Hopefully, you can appreciate, that the difference between these two options in financial terms due to the amount of work ultimately involved could be huge! Before you make a decision, there is a third option that is worth exploring. If your base work is in pretty good condition, with maybe only minor repairs required. You have the possibility of ‘scrapping’ away (removing) the existing layer of failing tarmac but retaining the original base work. The surface can now be replaced with new material without significantly raising the overall level on the damp course. Ultimately there is no point in digging out all the base work only to replace it with something very similar if this can be avoided.
With these three options available hopefully you can appreciate quotations will certainly fluctuate appreciably. This is why we would recommend obtaining several quotations and listening to a few peoples advice before deciding what method and approach is right for you. We would advise that certainly none of the three options described is work that can be can be carried out by anyone but an experienced professional contractor.
When trying to assess the general condition of your own tarmac the first thing to look at is its overall colour. We are all aware that when the tarmac is freshly laid it is strongly coloured and rich in various resins that can become very tacky in hot weather. Loss of colour is an indication that the surface is to some degree deteriorating and ‘drying out’, but the loss of colour alone should not be considered to be the determining factor as to whether the surface needs to be replaced.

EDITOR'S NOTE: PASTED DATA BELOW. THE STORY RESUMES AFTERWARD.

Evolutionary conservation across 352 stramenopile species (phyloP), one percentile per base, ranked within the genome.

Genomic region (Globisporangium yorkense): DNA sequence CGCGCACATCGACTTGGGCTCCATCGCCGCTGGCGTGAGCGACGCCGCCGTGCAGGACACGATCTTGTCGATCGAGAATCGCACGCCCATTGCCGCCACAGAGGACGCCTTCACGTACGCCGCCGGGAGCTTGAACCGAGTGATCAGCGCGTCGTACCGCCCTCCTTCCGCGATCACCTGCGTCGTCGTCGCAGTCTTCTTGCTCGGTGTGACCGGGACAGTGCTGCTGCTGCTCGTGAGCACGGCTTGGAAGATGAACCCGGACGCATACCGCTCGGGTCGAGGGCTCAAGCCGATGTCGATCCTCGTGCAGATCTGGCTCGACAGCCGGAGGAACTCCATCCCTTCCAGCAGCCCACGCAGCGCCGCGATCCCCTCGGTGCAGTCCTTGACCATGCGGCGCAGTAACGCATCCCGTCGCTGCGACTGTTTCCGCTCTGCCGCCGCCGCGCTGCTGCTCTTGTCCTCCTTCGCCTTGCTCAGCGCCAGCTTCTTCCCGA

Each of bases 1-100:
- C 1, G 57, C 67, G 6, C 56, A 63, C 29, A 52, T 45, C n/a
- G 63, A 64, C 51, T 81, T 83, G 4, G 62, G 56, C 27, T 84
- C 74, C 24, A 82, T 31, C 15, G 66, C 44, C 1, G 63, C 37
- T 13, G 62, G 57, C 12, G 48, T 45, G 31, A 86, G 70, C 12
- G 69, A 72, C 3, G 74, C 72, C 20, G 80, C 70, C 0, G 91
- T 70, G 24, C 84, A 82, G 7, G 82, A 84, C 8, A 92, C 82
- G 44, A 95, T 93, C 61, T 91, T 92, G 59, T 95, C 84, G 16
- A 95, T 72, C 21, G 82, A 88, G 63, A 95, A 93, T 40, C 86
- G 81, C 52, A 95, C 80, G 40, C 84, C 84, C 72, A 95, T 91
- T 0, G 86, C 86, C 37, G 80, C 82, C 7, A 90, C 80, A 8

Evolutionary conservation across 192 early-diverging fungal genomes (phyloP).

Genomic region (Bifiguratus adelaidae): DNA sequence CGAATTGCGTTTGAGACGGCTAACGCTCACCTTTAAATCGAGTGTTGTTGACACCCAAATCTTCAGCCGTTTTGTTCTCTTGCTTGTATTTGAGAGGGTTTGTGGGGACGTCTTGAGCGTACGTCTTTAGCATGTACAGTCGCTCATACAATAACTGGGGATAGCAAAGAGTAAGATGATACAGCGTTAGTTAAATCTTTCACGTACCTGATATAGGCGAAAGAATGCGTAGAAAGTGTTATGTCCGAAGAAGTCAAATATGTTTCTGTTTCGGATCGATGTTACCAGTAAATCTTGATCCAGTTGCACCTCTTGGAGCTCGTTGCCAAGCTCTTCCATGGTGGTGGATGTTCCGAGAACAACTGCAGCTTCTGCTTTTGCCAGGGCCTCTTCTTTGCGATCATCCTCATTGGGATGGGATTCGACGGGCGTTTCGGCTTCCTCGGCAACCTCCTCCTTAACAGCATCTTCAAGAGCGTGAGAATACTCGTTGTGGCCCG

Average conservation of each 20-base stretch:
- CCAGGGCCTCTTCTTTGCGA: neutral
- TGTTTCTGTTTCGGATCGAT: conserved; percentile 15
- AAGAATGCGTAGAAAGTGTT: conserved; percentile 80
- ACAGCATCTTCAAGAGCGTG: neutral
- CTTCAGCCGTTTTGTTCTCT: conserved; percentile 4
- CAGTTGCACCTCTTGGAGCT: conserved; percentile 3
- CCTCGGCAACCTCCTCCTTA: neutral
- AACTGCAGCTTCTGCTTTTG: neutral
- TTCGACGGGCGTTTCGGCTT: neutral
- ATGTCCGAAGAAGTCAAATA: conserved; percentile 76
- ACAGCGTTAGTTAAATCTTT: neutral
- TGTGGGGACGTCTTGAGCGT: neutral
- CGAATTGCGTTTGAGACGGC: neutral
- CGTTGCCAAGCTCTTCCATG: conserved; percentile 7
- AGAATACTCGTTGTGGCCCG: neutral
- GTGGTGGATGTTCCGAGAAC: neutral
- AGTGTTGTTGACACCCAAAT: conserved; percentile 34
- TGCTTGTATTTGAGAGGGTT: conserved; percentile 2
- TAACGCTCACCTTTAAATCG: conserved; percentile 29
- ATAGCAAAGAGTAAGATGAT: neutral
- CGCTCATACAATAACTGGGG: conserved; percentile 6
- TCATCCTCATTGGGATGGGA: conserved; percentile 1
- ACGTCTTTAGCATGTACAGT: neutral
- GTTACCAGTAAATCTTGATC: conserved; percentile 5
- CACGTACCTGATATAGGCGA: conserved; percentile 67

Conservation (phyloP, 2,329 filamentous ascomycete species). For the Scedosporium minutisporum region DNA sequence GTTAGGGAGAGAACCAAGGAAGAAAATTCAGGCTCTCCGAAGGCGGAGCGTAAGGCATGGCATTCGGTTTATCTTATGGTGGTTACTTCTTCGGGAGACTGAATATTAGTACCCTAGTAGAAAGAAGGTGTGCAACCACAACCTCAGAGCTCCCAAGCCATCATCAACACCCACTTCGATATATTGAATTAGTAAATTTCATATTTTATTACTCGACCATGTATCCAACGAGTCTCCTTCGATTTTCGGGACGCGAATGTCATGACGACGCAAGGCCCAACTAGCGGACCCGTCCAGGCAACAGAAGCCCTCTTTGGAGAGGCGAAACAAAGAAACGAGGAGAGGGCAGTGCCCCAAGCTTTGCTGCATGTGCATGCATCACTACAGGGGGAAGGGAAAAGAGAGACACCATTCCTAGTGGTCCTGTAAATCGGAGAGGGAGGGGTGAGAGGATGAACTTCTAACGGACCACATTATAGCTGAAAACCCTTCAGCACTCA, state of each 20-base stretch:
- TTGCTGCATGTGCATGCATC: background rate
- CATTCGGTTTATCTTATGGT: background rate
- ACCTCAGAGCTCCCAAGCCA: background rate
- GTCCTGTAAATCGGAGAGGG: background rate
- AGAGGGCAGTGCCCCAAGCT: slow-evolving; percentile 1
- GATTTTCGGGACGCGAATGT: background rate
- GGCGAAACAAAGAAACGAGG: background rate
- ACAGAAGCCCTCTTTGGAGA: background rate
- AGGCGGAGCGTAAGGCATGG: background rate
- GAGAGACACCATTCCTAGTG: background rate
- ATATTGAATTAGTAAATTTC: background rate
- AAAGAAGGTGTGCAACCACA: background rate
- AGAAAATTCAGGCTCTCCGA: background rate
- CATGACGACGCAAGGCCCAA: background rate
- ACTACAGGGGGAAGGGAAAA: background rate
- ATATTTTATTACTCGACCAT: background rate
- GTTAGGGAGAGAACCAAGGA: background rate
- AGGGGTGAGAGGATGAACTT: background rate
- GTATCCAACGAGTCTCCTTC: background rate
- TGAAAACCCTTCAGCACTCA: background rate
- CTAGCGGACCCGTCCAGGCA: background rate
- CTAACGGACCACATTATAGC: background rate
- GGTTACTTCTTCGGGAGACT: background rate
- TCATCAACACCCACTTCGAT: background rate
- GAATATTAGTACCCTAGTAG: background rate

When a Tarmac driveway repair may not be an option
When a driveway, path or lightly used car park has lost colour, but it is still technically sound, a simple process of applying a quality tarmac sealer can works wonders. The term ‘technically sound’ is applied to a surface where there is no indication of major cracking, potholes, an edge breaking away or large quantities of stones becoming loose. For technically sound surfaces the application of a UV resistant coating will recolour the surface whilst retaining the original texture of the surface. Aesthetically this will leave the tarmac looking like new and technically benefiting significantly from the protective acrylic resins present in the product being replenished. Although many people don’t like DIY, a tarmac driveway repair can be done easily and quickly.
Loss of colour to a tarmac surface